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Is a function continuous at the point where it ends abruptly?

A function $f(x)$ to said to be continuous at a point $a$ iff:

1) $f(a)$ is defined,

2)$\lim\limits_{x \to a} f(x)$ exists, and

3)$\lim\limits_{x \to a} f(x)=f(a)$

At point $P_3$:

1)Left-hand limit exists, which is equal to 1.

2)The function is defined at $P_3$, which is also equal to 1.

Therefore

$$\lim\limits_{x \to P_3^-} f(x)=f(P_3)$$

So, can it be inferred that the function is continuous at $P_3$ or the rhight hand limit should also exist for the function to be continious at $P_3$?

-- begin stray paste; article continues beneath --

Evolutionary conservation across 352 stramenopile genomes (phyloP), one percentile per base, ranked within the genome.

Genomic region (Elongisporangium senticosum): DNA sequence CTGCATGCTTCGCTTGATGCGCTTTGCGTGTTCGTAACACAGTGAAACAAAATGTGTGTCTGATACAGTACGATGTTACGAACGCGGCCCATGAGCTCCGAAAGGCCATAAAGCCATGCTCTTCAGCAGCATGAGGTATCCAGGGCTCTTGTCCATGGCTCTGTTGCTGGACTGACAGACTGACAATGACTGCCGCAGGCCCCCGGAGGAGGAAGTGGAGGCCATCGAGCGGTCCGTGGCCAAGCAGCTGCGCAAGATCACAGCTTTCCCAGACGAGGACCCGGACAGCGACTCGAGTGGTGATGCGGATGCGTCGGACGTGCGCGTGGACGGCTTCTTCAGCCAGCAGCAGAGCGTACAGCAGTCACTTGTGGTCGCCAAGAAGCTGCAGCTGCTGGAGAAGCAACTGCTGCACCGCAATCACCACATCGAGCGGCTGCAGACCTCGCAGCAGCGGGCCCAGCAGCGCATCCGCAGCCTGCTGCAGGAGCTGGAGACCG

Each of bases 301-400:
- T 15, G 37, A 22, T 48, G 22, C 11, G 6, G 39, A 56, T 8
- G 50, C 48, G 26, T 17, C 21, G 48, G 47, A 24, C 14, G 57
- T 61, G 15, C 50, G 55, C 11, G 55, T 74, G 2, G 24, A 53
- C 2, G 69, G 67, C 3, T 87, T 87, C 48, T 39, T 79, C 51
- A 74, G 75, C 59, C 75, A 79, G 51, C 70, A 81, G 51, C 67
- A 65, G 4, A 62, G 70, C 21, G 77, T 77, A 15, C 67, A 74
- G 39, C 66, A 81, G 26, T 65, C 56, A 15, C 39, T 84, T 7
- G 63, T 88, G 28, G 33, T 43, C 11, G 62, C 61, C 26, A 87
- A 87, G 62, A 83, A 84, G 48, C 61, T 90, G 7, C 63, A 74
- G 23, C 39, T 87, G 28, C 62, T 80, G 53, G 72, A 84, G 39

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Yes, the function is continuous at both endpoints.

Since the function is only defined on $[0,1]$, the domain of your function is $[0,1]$ and the function is continuous at the endpoints as well as the interior points.

Note that in the definition of $$\lim _{x\to a } f(x)$$ we consider $ x\in D $ where $D$ is the domain of the function.

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  • $\begingroup$ Mohammad. Nice, "we consider $x \in D_f$"! $\endgroup$ – Peter Szilas Apr 10 '18 at 8:55
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You can't tell for sure if f(x) is continuous at P3. You can assume it is, but It is only safe to say that between p0 and p3 the function is continuous. If you continue with the graph past P3, you could find it makes an abrupt point at P3. In that case, f(x) is not continuous at P3.

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